During their multi-sided struggle against ISIS, various other Islamic fundamentalist opposition forces, the Assad regime and Turkish forces, the YPG, YPJ and allied groups based in the Syriac/Assyrian and Arabic communities liberated most of Rojava and some other areas of North Syria. In October 2015, the YPJ, YPG and their allies formed the Syrian Democratic Forces.
In March 2016, they declared the Democratic Federation of Rojava — North Syria, which became the Democratic Federation of North Syria (DFNS) in December that year. The DFNS is now home to 4.3 million people, with its population doubling as a result of people leaving other war-torn parts of Syria to seek refuge there.
The DFNS is based on communes, neighbourhood councils, district peoples’ councils, and finally the People’s Council. Representatives are accountable and recallable.
The DFNS’s economic model is based on cooperatives. Northern Syria was deliberately underdeveloped by the Syrian regime: it was treated like an internal colony. Oil reserves and agricultural production in the region were developed solely to benefit the Syrian elite.
To decolonise the region’s productive capacity, the People’s Economy Plan (PEP) was launched in 2012, which seeks to replace capitalism. According to Janet Biehl, an economic development advisor in Cizîrê, there are three economies functioning in parallel in the DFNS: a war economy, which provides subsidised bread and oil; an open economy, that is, the private economy; and a social economy, made up of cooperatives and collectives that the DFNS hopes will become the dominant sector.
The main industries in the DFNS are agriculture and oil. DFNS economic co-minister Ahmed Yousef says three-quarters of traditional private property is being used as commons, while the remaining quarter is still owned and used by individuals.
Most of the region’s economic activity is organised through cooperatives that provide essential goods. Cooperatives are active in construction, factories, energy production, livestock, pistachio production and roasted seeds.
There are no direct or indirect taxes on people or businesses in the DFNS. Instead, the administration raises money through tariffs and by selling oil and other natural resources. This approach, and the relative peace inside the DFNS compared with other parts of Syria (where even supposed allies are continually clashing and, in both government and opposition-held areas, armed groups prey on the civilian population), is reaping rewards. Yousef estimates that the DFNS’ economic output accounts for about 55% of Syria’s overall GDP. This is despite the DFNS suffering an economic blockade and siege by Turkey and its allies in the Kurdish Regional Government (KRG) in Iraqi Kurdistan.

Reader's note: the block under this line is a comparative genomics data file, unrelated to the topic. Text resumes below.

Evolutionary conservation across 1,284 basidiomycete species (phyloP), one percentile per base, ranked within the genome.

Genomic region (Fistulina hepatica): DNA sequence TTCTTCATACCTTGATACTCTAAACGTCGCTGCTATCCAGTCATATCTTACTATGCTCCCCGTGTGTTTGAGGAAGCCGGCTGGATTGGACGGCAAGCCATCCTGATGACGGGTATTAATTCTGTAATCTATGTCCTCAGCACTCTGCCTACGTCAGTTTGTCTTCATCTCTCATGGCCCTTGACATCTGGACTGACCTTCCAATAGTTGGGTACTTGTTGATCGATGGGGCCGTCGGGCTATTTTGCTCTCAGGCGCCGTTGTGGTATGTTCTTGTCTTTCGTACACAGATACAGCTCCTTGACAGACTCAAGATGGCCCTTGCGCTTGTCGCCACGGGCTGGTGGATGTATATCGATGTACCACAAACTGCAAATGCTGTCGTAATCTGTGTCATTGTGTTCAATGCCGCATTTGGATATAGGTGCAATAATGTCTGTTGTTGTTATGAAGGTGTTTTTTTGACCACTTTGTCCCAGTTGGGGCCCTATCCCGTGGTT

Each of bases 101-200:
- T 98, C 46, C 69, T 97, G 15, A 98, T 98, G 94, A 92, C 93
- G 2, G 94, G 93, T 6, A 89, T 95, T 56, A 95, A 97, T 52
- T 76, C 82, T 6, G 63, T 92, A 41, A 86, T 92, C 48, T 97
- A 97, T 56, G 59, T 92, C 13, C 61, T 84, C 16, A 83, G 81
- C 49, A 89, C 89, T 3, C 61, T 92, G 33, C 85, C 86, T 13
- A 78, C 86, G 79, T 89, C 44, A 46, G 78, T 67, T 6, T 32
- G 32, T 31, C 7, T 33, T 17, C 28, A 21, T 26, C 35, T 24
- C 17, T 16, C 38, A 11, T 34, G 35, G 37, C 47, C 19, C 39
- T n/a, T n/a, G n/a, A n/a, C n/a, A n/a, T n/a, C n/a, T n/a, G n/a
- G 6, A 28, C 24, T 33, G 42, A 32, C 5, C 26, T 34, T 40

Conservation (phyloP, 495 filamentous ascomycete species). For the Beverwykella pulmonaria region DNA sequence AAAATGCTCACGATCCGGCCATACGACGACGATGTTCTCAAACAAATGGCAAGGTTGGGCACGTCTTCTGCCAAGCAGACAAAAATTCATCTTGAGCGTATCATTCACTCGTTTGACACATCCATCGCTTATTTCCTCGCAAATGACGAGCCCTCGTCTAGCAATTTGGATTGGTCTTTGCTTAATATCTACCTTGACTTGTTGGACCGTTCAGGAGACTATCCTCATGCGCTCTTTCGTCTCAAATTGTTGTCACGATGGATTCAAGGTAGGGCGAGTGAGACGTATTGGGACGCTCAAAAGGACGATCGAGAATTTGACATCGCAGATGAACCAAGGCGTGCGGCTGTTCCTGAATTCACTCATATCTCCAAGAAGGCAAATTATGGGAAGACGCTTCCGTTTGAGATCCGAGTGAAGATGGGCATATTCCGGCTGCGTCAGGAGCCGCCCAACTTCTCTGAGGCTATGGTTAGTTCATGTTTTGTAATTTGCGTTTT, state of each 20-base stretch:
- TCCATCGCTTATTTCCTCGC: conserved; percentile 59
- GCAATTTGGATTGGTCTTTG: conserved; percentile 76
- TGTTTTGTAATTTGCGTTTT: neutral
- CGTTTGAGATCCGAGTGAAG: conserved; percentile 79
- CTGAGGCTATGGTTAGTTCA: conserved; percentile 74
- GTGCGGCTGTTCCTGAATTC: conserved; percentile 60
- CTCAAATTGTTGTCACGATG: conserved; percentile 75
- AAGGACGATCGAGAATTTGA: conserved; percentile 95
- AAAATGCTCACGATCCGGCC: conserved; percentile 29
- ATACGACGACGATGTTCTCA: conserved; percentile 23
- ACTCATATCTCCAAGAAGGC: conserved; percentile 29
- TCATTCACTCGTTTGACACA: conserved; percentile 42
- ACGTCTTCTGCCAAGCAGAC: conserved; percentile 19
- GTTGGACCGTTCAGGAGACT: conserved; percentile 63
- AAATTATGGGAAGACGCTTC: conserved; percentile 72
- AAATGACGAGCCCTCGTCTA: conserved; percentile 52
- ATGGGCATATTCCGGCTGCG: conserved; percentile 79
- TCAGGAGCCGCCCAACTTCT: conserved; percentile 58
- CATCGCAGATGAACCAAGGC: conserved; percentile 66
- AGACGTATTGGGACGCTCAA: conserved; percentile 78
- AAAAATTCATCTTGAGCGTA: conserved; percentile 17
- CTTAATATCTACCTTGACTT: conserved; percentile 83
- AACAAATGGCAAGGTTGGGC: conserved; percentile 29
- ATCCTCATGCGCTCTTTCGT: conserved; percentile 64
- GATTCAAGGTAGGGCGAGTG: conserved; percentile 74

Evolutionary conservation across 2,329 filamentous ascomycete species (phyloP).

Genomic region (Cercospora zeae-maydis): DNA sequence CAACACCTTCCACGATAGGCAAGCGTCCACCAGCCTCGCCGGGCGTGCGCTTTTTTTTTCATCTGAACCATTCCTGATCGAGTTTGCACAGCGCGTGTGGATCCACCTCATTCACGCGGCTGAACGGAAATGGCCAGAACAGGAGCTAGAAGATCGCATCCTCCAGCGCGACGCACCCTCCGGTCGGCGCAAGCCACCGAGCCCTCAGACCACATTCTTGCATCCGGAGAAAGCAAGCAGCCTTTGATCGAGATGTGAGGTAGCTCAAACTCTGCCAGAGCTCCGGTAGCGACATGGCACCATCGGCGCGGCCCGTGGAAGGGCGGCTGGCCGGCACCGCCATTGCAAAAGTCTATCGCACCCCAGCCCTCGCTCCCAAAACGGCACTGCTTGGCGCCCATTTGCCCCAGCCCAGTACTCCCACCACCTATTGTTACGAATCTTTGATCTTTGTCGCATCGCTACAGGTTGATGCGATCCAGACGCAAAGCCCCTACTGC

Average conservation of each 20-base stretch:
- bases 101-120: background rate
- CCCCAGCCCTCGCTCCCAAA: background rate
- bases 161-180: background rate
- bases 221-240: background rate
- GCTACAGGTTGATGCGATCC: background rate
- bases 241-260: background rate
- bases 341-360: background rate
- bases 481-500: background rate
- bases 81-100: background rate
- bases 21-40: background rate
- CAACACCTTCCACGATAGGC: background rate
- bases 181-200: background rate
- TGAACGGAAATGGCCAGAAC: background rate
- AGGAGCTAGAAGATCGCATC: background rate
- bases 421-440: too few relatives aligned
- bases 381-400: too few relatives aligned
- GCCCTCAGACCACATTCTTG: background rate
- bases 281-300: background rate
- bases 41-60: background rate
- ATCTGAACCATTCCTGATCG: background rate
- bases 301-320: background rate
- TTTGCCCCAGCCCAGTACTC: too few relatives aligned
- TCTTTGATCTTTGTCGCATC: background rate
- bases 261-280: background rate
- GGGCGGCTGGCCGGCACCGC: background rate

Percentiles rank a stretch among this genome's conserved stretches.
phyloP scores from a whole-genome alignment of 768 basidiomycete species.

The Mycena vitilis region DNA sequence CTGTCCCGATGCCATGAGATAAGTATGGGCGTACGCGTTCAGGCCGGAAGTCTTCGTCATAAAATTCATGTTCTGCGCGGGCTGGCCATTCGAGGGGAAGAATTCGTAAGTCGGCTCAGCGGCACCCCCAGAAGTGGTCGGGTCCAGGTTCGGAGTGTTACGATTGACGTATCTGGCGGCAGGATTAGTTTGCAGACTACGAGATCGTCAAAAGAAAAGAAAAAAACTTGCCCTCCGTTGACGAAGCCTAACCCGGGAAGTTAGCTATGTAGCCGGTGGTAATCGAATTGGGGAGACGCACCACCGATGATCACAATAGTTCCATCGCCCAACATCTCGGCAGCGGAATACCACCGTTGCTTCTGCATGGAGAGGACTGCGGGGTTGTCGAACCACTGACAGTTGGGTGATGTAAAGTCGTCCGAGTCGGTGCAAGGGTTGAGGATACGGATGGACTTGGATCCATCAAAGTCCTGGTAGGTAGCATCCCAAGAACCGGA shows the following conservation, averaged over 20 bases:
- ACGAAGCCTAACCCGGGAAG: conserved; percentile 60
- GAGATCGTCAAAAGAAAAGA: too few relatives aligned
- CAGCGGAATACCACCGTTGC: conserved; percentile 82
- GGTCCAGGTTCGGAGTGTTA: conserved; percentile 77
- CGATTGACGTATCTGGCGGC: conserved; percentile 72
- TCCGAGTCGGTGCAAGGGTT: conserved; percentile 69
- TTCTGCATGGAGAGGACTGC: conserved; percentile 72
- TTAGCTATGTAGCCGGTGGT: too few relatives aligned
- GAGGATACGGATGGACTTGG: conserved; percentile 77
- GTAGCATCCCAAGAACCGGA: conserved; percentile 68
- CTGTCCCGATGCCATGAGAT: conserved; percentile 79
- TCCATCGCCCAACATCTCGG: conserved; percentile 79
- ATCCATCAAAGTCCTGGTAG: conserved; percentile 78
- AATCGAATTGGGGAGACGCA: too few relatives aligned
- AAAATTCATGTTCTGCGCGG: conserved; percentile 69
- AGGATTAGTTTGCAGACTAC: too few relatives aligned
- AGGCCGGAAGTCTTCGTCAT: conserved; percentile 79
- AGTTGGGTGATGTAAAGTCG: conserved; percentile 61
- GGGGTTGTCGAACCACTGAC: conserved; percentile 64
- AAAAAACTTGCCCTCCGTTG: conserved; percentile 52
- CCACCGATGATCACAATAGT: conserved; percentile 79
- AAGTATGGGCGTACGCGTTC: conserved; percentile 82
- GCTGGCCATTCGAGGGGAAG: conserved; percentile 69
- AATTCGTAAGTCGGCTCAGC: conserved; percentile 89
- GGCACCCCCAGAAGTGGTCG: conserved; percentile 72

Women are the driving force of the Rojava Revolution. This stems from the PKK’s ideology that unless women — the majority of society — are empowered and leaders of the process, a revolution cannot succeed.
Before the Rojava Revolution, the prevailing gender system strictly controlled women and restricted their ability to do anything except childrearing and domestic work. However, under the new constitution, the old patriarchal system is banned: “Women have the right to participate in political, social, economic, cultural spheres and in all areas of life. Women have the right to organise themselves, and eliminate all forms of discrimination on the basis of gender.”
The revolutionary government has banned “honour killings,” marriages of women under the age of eighteen, forced marriages, violence against women and polygamy. While previously women were blamed in cases of rape or other gendered violence, they now have the right to have their case heard, and the man, if found guilty, faces consequences.
The Kurdish liberation movement has developed a theory — jineology, or “the science of women” — that prioritises women’s liberation and developing women in public life. This manifests itself in various ways. For example, the numerous democratic bodies that form the democratic confederalist system must consist of at least 40% women. The government also created committees, military units, communes, cooperatives, courts and academies for women. In fact, there are parallel women’s structures for all administrative and political structures.
Northern Syria’s ethnic diversity has been incorporated into its democratic confederalist and grassroots model of governing. Rather than seeking to Balkanise Syria, the DFNS’ confederalist structures aim to incorporate ethnic differences.
Alliances with imperialism?
Ercan Ayboga, co-author of Revolution in Rojava: Democratic Autonomy and Women’s Liberation in Syrian Kurdistan, argues: “What is happening in the Middle East is the Third World War with Syria at the very centre, and there are three main forces: first is international imperialism represented mainly by the US and Russia; second is the regional status quo powers with Turkey, Iran and Saudi Arabia as the main players with imperialist characteristics; and third is the revolutionary and democratic forces led by the Rojava Revolution and the PKK.